For ordering books I read a lot of professional magazines, Ingram Advance magazines and Publisher Catalogues. I use order forms that I custom designed. I fill out one order form for every book that I order, which is not ordered from a book salesman,
so that would include most of the books that I order. If I read a review on Publishers Weekly or Booklist I make a note of that on the order form. I have a field on the form to hold the AR level of the book which I will later write on the pocket of the book.

I will often look up the price of books on I need those ISBN numbers to order.
Renaissance Learning is where I find the AR level for books. This site is especially useful for finding lists of books by the same author. Searches can be made by title, author or series. I rely on this site a lot.
This is the custom form that I designed and use all the time. This is what I use to add the book order to my Selection List on the computer. As you can see it takes a lot of writing and typing just to order one book.
When my Selection list is complete I label the list "complete" and turn in a stack of order forms to Joy in Processing and she takes it from there. If I need a book by a certain date I check the "Pass through" line and put the date when I need it on the "need by" line. Most books can now be ordered with the 13 digit number but some still require the 10 digit number.

Easy books are a lot of Work

Beginner Readers are so useful for children in Kindergarten, First and Second Grades. They are labeled on the spine and computer. If they are Accelerated Readers then the reading level is written on the pocket of the book.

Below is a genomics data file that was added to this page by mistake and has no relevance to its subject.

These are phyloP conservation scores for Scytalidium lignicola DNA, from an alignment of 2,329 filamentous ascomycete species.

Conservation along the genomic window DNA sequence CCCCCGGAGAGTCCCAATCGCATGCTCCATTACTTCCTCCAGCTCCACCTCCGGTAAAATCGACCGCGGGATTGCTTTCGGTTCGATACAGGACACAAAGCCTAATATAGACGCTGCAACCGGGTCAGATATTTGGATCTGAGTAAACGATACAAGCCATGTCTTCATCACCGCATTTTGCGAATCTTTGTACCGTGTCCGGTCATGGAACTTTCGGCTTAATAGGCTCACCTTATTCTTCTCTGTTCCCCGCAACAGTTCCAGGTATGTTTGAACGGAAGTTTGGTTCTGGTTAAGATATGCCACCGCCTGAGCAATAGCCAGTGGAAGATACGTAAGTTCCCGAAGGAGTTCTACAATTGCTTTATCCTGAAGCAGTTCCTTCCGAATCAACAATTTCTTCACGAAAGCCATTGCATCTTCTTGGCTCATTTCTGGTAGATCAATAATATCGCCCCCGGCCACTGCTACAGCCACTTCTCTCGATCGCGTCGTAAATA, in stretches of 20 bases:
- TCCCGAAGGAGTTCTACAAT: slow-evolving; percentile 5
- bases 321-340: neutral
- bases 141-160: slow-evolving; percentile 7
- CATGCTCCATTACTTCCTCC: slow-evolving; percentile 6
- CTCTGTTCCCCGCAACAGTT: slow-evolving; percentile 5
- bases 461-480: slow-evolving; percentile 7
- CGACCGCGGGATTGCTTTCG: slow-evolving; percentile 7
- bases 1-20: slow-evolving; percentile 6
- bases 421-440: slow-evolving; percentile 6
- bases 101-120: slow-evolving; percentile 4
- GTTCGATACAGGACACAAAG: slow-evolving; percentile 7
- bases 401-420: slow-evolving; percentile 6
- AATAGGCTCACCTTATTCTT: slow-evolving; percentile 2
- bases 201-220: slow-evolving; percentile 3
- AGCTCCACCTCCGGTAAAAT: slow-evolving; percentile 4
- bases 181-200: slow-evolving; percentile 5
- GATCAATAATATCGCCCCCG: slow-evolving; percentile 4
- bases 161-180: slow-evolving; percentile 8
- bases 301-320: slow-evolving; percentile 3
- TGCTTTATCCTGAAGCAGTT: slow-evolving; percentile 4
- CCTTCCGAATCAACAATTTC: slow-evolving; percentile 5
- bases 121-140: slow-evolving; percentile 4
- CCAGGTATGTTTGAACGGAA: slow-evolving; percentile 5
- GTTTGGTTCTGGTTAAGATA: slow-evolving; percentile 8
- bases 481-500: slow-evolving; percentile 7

I like to cater to our youngest patrons by ordering many new Board Books every year. I encourage Nancy to order Board Books as well since two of her programs are geared to the ages who will really enjoy them.

Children's picture books are by far the most popular kinds of books that we have in the children's department. These books are arranged in ABC order by the authors last name. Special books that are labeled include ABC reading books, 123 number books, Reading Rainbow books, Caldecott Award Books, Jewish Holidays, African American books and Accelerated Reader Books. I am still trying to label all of the Accelerated Reader books to make easier for parents to find books that are on their child's reading level.
In the Children's Department we have a large Holiday Book Collection which is arranged in Calendar order beginning with Groundhog Day, Valentine's Day, Saint Patrick's Day, Easter, Halloween, Thanksgiving and Christmas. Within a Holiday the books are arranged by Easy, Board Books, Fiction and Non-Fiction. These books are available for check out for 7 days or if it is not the Holiday season for a Holiday then books can be checked out for 3 weeks.